These objects are attained, in accordance with the invention, in a solar energy collector which comprises a generally flat heat exchange cell flanked on one side of a thermal-insulation space and, on the opposite side, by a body of thermal insulation, the collector being formed with a first wall disposed on the energy-input side (incident side) of the cell between the latter and the insulating space while a second wall is disposed between the cell and the insulating body.
According to the invention, at least one of these walls (preferably both) is formed of aluminum sheet metal and is provided, on at least one surface, with a black metal-containing aluminum oxide coating.
Advantageously, the first wall is provided on its opposite sides with energy-transmissive coatings in the form of black metal-containing aluminum-oxide layers formed in and upon an aluminum sheet substrate while the second wall is provided only upon its side turned toward and in contact with the body of insulation, with an absorber layer of black metal-containing aluminum-oxide formed in and on a corresponding aluminum sheet substrate. Thus, according to the invention, the walls of the heat exchange cell in contact with the liquid medium are composed of aluminum sheet and the transmitter layer or layers and the absorber layer are each formed of black colored aluminum oxide coatings produced by chemical or electrochemical modification of the aluminum of the respective substrate.
Aluminum sheet, according to the invention, can be any commercially available sheet metal of conventional or commercial aluminum alloys while the black-colored layer can be formed by metal inclusions in the aluminum oxide layer, the inclusions being integrated into the crystalline structure of the aluminum oxide layer.
The invention is based upon by surprising discovery that a sheet aluminum substrate provided with aluminum oxide layers or an aluminum oxide layer which is colored black at least in part by the inclusion of another metal in the crystalline structure or lattice of the aluminum oxide, has excellent transmission and absorption characteristics rendering such aluminum walls as effective as prior glass walls or more effective than glass walls provided with variable depositing or like coatings.
Best results are obtained when both the side of the aluminum wall turned toward and contacting the liquid of the heat exchanger cell are black aluminum oxide layers with metal inclusions of the type required by the invention so that both act as infrared transmitters.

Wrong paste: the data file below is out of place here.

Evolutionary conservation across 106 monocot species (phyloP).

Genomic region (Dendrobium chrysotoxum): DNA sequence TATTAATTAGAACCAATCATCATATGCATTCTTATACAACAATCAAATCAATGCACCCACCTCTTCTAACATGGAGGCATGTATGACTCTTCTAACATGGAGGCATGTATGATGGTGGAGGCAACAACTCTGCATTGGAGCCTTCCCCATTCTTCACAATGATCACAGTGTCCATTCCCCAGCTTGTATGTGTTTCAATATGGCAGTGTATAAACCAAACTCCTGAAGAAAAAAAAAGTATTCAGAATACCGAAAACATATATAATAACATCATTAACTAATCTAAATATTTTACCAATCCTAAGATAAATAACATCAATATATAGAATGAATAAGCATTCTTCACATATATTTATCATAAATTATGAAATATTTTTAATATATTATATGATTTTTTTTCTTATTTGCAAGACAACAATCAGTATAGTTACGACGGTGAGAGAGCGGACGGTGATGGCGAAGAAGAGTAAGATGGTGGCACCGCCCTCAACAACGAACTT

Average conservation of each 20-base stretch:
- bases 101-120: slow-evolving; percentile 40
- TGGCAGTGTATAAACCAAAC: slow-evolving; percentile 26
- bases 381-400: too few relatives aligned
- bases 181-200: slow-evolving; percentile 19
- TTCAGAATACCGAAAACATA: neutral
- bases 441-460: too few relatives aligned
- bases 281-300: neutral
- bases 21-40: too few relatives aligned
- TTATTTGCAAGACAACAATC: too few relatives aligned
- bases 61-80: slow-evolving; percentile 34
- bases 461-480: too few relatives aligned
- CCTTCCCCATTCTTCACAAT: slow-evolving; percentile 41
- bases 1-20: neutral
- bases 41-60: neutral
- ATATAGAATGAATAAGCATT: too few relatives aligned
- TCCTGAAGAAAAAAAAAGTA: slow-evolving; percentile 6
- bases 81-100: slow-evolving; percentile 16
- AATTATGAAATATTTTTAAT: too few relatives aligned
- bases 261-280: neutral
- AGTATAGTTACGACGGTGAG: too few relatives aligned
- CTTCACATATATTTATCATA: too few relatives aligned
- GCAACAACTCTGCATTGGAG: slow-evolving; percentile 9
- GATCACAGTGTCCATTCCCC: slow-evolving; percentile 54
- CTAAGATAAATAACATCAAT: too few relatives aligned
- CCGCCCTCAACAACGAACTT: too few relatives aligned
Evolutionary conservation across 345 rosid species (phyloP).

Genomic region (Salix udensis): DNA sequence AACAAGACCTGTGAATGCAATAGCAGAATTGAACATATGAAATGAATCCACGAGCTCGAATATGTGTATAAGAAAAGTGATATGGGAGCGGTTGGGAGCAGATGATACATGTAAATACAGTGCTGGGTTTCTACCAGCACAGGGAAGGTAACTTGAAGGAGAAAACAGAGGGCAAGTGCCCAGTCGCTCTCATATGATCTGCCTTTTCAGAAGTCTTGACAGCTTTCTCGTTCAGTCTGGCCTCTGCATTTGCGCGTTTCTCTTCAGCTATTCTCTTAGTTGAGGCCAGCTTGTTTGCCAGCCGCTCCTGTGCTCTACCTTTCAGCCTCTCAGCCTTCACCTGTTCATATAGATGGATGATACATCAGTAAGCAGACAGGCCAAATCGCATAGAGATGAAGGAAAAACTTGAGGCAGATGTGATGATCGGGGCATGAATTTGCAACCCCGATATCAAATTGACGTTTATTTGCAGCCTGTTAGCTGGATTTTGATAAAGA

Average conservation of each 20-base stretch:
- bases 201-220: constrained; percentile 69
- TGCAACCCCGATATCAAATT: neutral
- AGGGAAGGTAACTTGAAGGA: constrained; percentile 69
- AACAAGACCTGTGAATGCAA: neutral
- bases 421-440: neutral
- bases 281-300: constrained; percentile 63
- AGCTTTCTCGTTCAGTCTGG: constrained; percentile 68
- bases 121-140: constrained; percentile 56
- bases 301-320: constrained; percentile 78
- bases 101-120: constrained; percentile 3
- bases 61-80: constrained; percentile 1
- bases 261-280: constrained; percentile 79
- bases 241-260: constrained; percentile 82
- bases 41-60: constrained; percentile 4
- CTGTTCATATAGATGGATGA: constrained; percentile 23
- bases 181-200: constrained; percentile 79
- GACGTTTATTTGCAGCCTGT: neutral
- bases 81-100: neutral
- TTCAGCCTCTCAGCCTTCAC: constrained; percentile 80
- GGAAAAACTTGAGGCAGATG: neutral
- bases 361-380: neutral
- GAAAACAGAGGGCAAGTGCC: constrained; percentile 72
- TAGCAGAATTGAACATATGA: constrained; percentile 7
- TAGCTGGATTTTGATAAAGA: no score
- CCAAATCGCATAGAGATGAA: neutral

Only the side of the other wall in contact with the liquid of the heat exchanger cell which is turned toward and in contact with the insulating body need be provided with the black metal-including aluminum oxide layer, in which case this layer functions as an absorber for stray infrared energy.
While the layer can be formed in a variety of ways, best results are obtained by the following procedure:
(a) caustic pickling of an aluminum sheet substrate in a sodium hydroxide solution;
(b) acid treatment following step (a) in nitric acid;
(c) anodization following step (b) by direct current in a sulphuric acid solution (d.c./sulphuric acid anodization); and
(d) electrolytic coloring following step (c) in the presence of a tin or silver compound.
The metal to be included in step (d) in the aluminum oxide is preferably tin or silver, although both can be incorporated into the aluminum oxide layer, the metal being introduced into the electrolytic coloring solution of step (d) in the form of an appropriate salt, preferably tin sulphate.
The thickness of the aluminum sheet can be selected in accordance with the strength requirements for the pressure to be developed in the heat exchange cell and both the first and second walls can be profiled, e.g., provided with ribs, fins, vanes or corrugations to provide an appropriate flow cross section or residence time of the liquid in the heat exchanger and the desired ratio of heat exchange surface area to flow. Naturally, the profiled portions of the walls will also be provided with such black metal-including aluminum oxide layers.